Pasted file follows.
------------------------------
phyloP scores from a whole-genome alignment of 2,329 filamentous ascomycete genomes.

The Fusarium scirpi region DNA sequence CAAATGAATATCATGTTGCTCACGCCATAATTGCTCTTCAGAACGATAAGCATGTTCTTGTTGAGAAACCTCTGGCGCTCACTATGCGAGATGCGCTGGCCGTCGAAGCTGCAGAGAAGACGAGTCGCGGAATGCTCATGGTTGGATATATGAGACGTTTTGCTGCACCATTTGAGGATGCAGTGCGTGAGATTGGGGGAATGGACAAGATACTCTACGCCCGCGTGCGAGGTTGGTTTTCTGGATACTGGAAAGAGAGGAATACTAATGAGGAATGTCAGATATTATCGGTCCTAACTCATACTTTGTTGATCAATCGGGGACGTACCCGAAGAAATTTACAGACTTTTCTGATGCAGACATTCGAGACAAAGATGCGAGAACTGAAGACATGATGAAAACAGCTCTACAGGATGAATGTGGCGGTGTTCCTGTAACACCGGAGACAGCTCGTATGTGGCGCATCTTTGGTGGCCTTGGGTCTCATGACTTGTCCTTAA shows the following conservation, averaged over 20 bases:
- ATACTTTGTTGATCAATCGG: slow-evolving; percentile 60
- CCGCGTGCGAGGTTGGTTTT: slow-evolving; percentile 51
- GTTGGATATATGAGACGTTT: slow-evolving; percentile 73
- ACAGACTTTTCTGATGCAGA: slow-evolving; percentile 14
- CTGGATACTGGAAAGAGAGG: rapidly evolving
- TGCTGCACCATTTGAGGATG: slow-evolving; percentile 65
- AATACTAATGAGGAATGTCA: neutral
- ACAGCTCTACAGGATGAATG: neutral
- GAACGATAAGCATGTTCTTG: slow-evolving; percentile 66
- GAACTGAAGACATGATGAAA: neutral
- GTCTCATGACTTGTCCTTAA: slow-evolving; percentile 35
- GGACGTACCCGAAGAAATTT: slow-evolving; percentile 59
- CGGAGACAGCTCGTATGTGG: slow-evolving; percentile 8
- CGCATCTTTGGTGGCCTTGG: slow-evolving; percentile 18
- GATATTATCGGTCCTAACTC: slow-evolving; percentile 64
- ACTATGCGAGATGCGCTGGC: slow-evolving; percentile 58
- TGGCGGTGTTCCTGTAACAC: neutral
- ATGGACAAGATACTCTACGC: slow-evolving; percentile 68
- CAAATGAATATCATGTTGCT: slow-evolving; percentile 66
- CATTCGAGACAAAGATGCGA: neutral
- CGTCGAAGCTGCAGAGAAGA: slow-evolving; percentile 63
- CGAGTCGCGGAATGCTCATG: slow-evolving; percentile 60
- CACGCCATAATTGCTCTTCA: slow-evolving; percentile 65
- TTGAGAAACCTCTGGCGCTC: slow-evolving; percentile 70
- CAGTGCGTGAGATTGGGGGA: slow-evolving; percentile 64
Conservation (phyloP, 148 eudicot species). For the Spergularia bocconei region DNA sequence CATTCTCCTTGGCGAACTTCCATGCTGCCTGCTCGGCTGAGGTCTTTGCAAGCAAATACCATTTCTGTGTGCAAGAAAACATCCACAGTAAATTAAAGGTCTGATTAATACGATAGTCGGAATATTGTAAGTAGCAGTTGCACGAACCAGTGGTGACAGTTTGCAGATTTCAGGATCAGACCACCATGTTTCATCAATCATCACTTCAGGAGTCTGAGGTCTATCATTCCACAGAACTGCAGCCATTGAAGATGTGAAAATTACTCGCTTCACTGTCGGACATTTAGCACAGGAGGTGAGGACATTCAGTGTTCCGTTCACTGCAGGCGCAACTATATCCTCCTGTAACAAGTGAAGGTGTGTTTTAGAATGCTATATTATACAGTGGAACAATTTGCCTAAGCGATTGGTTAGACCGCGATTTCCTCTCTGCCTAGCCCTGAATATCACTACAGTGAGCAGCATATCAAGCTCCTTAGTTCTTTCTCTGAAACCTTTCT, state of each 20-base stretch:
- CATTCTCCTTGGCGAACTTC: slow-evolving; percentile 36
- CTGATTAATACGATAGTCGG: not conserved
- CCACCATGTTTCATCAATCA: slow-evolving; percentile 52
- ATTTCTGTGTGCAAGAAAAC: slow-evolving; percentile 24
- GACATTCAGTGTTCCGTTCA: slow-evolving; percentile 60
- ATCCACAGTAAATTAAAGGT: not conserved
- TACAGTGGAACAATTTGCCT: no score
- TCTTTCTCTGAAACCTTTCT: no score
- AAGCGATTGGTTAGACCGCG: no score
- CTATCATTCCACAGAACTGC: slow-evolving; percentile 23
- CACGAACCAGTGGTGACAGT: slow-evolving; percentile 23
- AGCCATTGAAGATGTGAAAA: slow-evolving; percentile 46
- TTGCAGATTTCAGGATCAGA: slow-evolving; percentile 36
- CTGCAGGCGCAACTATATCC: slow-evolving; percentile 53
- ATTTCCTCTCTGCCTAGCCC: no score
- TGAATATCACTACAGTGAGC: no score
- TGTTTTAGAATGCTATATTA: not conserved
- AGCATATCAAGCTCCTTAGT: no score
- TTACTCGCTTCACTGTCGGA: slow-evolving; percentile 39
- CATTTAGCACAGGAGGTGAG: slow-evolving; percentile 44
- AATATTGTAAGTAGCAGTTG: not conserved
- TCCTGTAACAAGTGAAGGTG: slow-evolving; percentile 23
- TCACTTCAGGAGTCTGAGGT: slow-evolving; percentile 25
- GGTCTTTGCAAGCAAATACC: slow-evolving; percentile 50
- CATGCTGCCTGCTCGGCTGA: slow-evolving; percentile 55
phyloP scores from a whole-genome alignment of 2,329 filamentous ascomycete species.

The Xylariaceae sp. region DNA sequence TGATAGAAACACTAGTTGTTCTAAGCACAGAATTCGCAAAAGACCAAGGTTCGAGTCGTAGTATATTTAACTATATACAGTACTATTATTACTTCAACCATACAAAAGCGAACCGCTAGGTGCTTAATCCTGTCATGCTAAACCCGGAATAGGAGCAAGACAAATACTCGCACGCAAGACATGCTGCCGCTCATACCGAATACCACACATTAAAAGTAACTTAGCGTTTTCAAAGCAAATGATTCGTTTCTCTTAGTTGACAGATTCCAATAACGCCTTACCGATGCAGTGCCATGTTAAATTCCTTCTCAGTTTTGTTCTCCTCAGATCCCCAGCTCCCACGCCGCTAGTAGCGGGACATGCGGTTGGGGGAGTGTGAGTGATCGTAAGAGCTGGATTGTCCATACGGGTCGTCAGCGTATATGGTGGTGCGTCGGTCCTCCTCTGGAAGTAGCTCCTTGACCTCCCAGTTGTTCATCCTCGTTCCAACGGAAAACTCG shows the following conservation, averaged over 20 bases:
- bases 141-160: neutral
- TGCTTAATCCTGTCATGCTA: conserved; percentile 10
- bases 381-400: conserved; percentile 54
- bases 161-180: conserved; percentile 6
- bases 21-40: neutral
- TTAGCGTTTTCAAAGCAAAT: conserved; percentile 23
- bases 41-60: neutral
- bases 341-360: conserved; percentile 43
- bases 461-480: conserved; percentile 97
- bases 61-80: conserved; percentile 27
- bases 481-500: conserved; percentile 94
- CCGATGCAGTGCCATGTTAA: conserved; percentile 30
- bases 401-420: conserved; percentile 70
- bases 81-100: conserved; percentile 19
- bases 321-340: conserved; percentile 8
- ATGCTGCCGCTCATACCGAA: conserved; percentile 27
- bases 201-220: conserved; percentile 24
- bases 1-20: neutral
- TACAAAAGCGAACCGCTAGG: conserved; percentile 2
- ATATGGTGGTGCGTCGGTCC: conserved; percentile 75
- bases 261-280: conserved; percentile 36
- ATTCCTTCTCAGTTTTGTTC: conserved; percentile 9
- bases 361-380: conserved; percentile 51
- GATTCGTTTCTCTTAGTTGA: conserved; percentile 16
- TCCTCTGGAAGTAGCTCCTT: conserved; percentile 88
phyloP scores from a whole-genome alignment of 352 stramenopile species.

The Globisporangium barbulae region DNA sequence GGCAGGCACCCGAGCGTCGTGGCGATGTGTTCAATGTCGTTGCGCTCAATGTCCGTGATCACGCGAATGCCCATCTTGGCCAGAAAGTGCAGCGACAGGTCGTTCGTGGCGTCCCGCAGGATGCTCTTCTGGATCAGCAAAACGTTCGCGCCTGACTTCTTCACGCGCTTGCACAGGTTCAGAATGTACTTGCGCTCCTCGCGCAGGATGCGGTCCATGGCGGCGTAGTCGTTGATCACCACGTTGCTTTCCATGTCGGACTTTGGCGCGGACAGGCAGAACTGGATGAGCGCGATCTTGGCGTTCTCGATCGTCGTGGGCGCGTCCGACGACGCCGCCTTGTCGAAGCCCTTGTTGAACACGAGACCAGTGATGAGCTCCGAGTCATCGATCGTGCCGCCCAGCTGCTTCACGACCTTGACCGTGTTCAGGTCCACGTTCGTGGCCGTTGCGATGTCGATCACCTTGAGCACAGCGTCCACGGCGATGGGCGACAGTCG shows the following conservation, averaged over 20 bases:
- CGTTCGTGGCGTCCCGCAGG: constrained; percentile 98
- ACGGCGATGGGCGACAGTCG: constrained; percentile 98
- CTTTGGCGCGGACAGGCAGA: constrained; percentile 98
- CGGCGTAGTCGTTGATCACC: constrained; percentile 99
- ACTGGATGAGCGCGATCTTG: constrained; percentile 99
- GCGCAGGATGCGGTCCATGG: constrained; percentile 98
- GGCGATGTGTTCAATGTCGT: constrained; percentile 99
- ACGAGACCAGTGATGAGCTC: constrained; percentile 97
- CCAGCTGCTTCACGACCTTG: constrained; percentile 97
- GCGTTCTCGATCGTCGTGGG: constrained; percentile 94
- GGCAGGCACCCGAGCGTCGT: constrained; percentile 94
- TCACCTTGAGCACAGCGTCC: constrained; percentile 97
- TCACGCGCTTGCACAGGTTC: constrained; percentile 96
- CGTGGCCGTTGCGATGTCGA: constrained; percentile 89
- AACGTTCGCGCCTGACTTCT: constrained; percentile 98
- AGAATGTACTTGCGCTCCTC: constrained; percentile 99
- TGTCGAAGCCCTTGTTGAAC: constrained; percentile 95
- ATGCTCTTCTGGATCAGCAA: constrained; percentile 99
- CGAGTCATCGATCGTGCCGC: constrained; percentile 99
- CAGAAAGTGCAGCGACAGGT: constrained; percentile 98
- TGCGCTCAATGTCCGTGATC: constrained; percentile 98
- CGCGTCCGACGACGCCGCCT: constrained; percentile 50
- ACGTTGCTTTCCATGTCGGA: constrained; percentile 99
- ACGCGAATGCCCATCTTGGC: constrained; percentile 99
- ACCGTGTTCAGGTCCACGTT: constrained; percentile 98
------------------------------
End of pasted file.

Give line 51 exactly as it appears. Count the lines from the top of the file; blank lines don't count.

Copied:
- TCACTTCAGGAGTCTGAGGT: slow-evolving; percentile 25